The PHP Group on Tuesday is planning to release another new version of the scripting language that’s designed to address, again, the remotely exploitable flaw that came to light last week. That bug, which requires no authentication, was supposed to have been fixed in new releases pushed out on May 3, but they didn’t completely address the problem.
After The PHP Group released new versions of the language, the research team that initially discovered the flaw warned that the fixes didn’t completely address the issue and still left sites vulnerable. The researchers, known as Eindbazen, discovered the vulnerability during a capture the flag competition earlier this year and were working with PHP developers and US-CERT on a fix. But the bug was disclosed accidentally when the PHP internal tracking system mistakenly marked the bug as public before a patch was ready.
The PHP Group on Friday released two new versions of the language, but Eindbazen said that they did not completely fix the problem.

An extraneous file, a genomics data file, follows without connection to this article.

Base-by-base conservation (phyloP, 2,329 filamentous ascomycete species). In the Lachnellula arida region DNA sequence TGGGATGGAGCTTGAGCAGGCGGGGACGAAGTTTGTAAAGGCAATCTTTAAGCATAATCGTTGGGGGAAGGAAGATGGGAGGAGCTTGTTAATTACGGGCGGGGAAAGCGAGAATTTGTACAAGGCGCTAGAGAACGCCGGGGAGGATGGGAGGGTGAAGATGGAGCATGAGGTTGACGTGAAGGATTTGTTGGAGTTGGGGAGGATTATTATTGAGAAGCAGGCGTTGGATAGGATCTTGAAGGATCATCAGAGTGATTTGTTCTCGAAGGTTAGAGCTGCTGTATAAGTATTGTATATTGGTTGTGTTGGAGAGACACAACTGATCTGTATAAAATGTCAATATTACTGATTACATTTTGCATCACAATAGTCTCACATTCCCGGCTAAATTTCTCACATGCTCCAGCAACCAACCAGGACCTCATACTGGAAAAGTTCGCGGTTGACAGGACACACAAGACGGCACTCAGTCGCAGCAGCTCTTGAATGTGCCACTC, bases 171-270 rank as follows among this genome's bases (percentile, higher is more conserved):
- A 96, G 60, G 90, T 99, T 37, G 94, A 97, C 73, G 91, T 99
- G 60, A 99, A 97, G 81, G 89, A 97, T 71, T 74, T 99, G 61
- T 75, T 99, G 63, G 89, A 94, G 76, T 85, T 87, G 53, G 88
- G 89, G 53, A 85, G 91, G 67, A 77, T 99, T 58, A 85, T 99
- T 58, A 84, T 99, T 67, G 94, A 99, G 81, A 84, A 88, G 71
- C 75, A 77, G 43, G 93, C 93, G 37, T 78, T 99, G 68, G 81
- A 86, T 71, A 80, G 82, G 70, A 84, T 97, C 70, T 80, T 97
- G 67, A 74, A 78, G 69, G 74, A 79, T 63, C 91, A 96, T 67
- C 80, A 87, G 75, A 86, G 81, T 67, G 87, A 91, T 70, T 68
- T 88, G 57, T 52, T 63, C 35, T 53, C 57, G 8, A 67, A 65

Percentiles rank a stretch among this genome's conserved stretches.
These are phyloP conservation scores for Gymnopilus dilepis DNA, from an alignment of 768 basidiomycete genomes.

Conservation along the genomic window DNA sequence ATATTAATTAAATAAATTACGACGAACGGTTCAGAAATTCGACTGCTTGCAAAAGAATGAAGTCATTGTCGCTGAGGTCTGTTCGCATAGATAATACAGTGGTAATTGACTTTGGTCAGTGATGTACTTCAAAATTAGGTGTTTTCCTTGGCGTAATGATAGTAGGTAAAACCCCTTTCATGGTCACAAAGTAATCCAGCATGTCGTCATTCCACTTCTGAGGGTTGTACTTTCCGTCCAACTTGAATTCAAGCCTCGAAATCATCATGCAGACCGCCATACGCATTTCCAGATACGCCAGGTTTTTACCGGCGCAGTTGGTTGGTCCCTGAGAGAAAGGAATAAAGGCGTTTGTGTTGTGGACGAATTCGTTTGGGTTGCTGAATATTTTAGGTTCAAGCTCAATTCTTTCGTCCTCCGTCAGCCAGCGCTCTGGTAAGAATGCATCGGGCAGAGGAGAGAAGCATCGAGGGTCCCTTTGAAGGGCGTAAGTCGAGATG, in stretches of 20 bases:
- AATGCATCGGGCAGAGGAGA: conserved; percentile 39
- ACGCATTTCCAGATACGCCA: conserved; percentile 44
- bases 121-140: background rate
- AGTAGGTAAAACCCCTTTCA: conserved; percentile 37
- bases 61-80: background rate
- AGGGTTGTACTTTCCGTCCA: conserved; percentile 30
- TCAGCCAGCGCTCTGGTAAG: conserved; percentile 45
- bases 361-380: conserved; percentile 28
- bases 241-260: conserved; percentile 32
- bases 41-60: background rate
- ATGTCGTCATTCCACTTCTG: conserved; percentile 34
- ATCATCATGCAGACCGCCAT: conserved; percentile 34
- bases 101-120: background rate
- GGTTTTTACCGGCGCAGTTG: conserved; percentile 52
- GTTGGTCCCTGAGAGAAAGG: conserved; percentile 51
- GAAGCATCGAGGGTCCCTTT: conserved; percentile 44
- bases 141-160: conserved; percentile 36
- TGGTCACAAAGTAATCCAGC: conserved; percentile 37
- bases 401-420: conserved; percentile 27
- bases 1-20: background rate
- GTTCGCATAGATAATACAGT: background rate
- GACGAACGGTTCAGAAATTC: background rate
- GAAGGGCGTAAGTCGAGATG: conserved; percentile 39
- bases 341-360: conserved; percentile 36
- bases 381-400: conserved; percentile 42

“The new PHP release is buggy. You can use their mitigation mod_rewrite rule, but the patch and new released versions do not fix the problem. At the bottom we have added a version of the PHP patch that fixes the obvious problem with the patch merged in the recently released security update,” the team said.
Now, the PHP developers are planning to push out another new release on Tuesday to hopefully fix the flaw.
“PHP 5.3.12/5.4.2 do not fix all variations of the CGI issues described in CVE-2012-1823. It has also come to our attention that some sites use an insecure cgiwrapper script to run PHP. These scripts will use $* instead of “$@” to pass parameters to php-cgi which causes a number of issues. Again, people using mod_php or php-fpm are not affected,” The PHP Group said.
“Another set of releases are planned for Tuesday, May, 8th. These releases will fix the CGI flaw and another CGI-related issue in apache_request_header (5.4 only).”